Villa by Palladio
“More than one cause served to render the compositions of Palladio so celebrated. He possessed an especial felicity in the arrangement of his ground-plans, particularly in instances where he had an unlimited space for disposal. His command, moreover, of good proportion , rendered his combinations of civic and sacred buildings most pleasing to the eye; whilst the columnar arrangement of his entrances conveyed an agreeable, and at the same time, dignified impression. Consequently the works of Palladio, although often composed of heterogeneous elements, remained for a long period the model for an entire style; and even in the eighteenth century, when the total deterioration of architecture, as exemplified in what is called by the Germans “the Zopf-und-Perrücken Styl” (pigtail and periwig style), led architects again in the direction of the classical, the designs of Palladio became anew a subject of study. Even in present day they are often immoderately praised by those who are not really conversant with the principles and requirements of art, and who are ignorant of the history of the development of architecture.”Villa Capra “La Rotonda” is a Renaissance villa just outside Vicenza, northern Italy, designed by Andrea Palladio. The correct name is Villa Almerico-Capra. It is also known as La Rotonda, Villa Rotunda, Villa La Rotonda, and Villa Almerico. The name “Capra” derives from the Capra brothers, who completed the building after it was ceded to them in 1591. Like other works by Palladio in Vicenza and the surrounding area, the building is conserved as part of the World Heritage Site “City of Vicenza and the Palladian Villas of the Veneto".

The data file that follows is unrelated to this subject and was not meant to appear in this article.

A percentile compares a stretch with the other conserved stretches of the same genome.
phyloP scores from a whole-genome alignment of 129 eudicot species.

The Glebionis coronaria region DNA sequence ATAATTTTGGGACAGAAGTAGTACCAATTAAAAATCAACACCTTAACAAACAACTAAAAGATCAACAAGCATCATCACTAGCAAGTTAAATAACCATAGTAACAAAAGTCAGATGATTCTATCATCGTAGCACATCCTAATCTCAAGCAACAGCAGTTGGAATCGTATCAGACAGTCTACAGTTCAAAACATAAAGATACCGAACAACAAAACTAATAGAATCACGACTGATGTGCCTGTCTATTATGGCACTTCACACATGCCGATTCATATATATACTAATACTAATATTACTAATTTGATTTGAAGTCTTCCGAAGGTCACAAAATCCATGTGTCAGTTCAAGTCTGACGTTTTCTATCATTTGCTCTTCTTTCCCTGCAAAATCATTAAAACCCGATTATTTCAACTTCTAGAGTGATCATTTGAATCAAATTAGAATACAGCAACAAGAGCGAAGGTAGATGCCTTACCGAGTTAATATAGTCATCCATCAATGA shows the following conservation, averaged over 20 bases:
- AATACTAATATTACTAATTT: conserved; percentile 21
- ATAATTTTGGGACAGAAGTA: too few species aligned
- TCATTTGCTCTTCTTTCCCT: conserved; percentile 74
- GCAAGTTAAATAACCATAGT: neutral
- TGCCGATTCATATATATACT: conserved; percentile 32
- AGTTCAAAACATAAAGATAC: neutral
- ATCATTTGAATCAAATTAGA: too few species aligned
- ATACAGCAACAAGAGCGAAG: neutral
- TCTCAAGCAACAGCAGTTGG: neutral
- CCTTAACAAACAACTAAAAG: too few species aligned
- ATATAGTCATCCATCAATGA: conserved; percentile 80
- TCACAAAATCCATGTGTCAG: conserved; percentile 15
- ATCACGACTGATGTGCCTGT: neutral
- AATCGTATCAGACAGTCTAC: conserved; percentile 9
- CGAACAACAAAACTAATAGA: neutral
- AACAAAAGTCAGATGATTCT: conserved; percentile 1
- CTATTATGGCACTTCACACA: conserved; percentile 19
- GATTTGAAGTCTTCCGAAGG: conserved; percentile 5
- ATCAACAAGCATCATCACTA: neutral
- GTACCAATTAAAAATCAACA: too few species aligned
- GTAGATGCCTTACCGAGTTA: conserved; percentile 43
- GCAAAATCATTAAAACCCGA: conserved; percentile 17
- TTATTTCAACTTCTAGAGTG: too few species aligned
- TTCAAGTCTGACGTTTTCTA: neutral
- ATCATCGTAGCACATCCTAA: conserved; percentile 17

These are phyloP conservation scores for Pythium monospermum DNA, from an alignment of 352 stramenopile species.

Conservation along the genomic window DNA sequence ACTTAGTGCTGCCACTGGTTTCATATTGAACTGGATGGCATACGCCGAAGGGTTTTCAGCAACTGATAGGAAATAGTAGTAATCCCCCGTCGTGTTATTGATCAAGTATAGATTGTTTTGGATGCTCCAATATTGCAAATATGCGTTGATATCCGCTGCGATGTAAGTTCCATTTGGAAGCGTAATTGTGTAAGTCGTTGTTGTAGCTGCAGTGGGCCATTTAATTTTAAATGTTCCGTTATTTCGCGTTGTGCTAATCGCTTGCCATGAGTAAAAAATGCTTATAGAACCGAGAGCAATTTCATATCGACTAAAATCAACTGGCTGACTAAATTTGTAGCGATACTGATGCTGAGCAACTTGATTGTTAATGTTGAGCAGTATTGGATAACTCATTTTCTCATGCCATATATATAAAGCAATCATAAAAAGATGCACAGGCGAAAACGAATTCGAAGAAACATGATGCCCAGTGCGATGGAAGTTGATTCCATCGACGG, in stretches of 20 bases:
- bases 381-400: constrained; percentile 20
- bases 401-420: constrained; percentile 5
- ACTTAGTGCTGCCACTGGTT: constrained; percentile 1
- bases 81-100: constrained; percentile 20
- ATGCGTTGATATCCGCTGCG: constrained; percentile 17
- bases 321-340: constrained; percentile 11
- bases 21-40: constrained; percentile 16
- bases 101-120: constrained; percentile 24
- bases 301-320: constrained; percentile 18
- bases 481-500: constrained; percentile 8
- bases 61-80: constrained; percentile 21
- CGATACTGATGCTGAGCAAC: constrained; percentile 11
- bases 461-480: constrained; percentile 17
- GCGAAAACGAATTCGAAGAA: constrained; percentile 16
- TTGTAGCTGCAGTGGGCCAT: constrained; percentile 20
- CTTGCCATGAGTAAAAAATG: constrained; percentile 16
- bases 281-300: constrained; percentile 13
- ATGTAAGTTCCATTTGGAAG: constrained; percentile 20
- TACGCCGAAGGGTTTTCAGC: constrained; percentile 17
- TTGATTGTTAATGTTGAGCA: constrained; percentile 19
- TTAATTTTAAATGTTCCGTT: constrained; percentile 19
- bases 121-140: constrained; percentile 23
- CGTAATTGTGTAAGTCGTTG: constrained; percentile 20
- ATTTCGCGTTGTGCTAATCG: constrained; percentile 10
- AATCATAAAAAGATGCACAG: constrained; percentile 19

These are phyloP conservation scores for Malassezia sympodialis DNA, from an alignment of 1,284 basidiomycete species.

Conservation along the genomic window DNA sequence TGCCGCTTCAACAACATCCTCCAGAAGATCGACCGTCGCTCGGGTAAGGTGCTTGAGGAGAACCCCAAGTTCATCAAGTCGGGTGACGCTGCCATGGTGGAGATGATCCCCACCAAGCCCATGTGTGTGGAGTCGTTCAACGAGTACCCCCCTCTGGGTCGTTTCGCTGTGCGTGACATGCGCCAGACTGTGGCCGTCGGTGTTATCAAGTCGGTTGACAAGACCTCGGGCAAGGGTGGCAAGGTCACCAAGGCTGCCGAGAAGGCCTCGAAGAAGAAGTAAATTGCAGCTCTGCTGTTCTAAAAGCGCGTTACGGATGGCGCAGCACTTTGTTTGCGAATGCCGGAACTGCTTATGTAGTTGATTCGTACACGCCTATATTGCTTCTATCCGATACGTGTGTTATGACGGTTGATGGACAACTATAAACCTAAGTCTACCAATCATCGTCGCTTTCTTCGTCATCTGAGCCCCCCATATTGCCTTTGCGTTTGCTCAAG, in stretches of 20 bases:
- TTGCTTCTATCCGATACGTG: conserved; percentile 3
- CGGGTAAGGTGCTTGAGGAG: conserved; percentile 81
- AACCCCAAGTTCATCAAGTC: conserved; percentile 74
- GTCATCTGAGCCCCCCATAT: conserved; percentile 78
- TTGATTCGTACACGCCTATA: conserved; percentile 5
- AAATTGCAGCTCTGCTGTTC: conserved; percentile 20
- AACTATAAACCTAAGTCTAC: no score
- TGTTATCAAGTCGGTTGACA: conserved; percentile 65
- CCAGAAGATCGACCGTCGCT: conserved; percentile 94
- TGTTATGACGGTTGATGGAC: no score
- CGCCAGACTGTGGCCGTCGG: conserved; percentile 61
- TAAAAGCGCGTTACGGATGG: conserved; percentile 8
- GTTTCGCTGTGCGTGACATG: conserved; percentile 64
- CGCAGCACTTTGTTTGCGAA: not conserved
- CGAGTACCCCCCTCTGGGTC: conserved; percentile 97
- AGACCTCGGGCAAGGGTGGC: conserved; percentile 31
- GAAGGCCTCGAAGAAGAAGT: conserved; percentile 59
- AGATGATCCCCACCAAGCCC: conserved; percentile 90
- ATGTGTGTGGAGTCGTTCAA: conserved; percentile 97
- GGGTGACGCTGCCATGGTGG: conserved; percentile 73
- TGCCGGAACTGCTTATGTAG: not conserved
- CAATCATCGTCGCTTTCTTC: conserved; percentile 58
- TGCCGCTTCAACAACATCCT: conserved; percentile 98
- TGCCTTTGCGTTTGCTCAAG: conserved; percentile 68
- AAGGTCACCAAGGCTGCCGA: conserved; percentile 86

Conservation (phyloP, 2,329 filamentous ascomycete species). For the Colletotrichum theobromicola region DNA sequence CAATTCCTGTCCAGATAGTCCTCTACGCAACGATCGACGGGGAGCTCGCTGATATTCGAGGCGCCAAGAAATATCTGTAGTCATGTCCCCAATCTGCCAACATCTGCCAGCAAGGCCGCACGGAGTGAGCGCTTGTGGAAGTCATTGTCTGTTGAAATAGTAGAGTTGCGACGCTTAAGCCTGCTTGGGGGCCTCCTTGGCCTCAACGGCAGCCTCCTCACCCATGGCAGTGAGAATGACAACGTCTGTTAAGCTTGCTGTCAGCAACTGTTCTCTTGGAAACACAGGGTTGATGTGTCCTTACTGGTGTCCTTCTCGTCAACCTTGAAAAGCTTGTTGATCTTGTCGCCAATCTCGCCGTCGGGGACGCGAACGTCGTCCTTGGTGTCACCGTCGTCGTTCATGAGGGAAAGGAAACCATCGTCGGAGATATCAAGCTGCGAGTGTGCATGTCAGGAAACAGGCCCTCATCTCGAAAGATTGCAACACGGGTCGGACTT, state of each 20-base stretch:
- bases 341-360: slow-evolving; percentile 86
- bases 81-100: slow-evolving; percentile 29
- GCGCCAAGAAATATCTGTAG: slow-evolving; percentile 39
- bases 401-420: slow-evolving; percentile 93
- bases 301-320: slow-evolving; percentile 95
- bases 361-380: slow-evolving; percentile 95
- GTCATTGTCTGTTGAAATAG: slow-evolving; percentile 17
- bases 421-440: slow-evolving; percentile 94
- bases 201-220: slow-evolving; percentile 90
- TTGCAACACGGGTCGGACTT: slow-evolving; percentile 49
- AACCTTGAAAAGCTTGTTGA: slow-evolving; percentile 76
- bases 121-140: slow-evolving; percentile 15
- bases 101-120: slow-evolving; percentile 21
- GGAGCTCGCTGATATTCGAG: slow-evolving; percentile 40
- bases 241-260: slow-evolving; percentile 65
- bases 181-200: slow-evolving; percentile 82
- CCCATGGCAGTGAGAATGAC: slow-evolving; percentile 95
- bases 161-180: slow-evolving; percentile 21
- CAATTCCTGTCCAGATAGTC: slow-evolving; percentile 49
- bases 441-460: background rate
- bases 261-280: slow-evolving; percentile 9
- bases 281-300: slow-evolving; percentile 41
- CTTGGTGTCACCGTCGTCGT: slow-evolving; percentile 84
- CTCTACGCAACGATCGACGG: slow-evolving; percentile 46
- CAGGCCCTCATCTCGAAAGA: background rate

KeywordsItaly, Venice, Renaissance architecture, Andrea Palladio, Villa Capra, La Rotunda, Villa Rotunda, Villa Almerico, World Heritage Site
A. Rosengarten, W. Collett-Sandars A Handbook of Architectural Styles (New York, NY: Charles Scribner's Sons, 1895)